Thursday, March 17, 2011
Erle Frayne D. Argonza
Madness masquerades as rational-legal in today’s postmodern context. The fiasco over the collective bargaining issue in Wisconsin, a state in the USA, is strong evidence of the erasure of the boundary between madness and rationality.
Industrial relations modalities of the moment have already graduated to a higher ground since the early days of management science. During those ancient days—of the likes of Taylor, Fayol, Weber—it was still customary to debate over how management should treat labor. Times have changed since then.
Collective bargaining as a sacrosanct ‘best practice’ has attained granite-rock acceptance as a social technology. It is the bedrock of industrial relations or IR. Needless to say, it had ceased to be an issue whether to accept that collective bargaining has full import in inducing productivity, efficacy, and efficiency in the work sphere.
As a social technology expert and analyst, it surely comes as a shock to me that collective bargaining has been put on the drawing board of decisional chips in a state of the USA, and debated whether it should even exist in that state at all. As far as the Philippines is concerned, where industrial peace has prevailed for two (2) decades now, collective bargaining is a sacrosanct tool, even as it is underpinned by human development paradigm championed by global institutions such as the ILO.
Even when Martial Law prevailed in the Philippines—under dictator Marcos—trilateral talk between state, market (business), and trade unions (civil society) was already at the height of institutionalization. It was followed through by best practices of labor-management dialogue in the micro-setting that led eventually to the industrial peace we are now experiencing here.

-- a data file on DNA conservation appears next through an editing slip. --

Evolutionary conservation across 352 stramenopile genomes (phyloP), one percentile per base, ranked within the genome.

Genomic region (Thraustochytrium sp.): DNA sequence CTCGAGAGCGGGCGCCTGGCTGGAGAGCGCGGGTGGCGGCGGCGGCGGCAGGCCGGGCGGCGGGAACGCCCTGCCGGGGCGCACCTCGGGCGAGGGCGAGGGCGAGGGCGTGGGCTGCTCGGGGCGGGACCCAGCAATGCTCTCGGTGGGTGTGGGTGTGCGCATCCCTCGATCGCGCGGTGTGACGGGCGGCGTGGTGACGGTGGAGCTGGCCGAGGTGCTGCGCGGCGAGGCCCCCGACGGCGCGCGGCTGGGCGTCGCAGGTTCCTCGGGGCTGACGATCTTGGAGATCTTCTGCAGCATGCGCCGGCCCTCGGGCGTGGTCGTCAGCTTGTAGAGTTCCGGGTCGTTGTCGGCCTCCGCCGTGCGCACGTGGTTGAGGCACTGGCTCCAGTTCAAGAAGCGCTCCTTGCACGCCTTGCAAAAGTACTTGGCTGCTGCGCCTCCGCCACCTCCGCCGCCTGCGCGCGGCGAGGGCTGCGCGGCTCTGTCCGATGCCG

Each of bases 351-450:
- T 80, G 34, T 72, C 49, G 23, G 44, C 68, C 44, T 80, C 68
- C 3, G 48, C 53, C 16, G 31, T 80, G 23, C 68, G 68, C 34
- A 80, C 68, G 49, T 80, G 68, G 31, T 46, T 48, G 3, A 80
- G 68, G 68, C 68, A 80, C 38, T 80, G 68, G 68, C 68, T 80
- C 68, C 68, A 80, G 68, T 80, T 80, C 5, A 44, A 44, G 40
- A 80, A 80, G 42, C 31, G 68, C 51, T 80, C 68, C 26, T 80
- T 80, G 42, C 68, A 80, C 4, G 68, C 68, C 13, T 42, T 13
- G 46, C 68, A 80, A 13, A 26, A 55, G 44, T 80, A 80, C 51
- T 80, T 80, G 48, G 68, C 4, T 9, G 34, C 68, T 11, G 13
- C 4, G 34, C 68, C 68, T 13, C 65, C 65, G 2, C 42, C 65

The same best practices were highly lauded by the International Labor Organization or ILO, and were adopted as some of the core practices recommended by the same magnanimous body to its member countries. Those same practices were hatched in the University of the Philippines’ School of Labor Industrial Relations or SOLAIR, an institution that had championed the generation of social technologies for the work environment.
The move by Jurassic politicians in Wisconsin, who maneuvered to junk collective bargaining supposedly to prime the state’s coffers and enable the payment of $3 Billions of debts, betrays a lack of understanding of the human condition and IR best practices. That the work force of Wisconsin has to serve as sacrificial lamb to be able to pay debts shows the degenerative madness that has permeated the mental banks of the politicians there.
I can only state one word to describe the Wisconsin condition: appalling! The protesting professionals and workers there were right when they said that the world is watching the Wisconsin fiasco, and yes indeed we are watching. There is no way we can allow a domino effect of that political madness to other democracies, and I do hope my own fellow Filipinos in America will make a strong voice in protest over such a madness by conscienceless policians.
Such madness is indicative of the Fascism that had encroached in almost all known sectors of the United States, a mindset that almost justified a martial law by the former president Bush. To use democratic institutions (e.g. legislation) in order to stifle workers’ rights is plain fascistic behavior, and should be exposed and junked pronto before the fascistic precedent spreads to other countries.
The hardliner politicians in Wisconsin better go back to their kindergarten lessons and get some crash courses in industrial relations, if it isn’t too late a thing to do this corrective measure. They should also be reminded of the lessons of America’s history, whereby the Civil War erupted precisely because of polarization over how to treat human resources there: whether to enslave or to free the colored peoples of the south.
[Philippines, 11 March 2011]
Come Visit E. Argonza’s blogs anytime!
Poetry & Art Blogs:
Mixed Blends Blogs: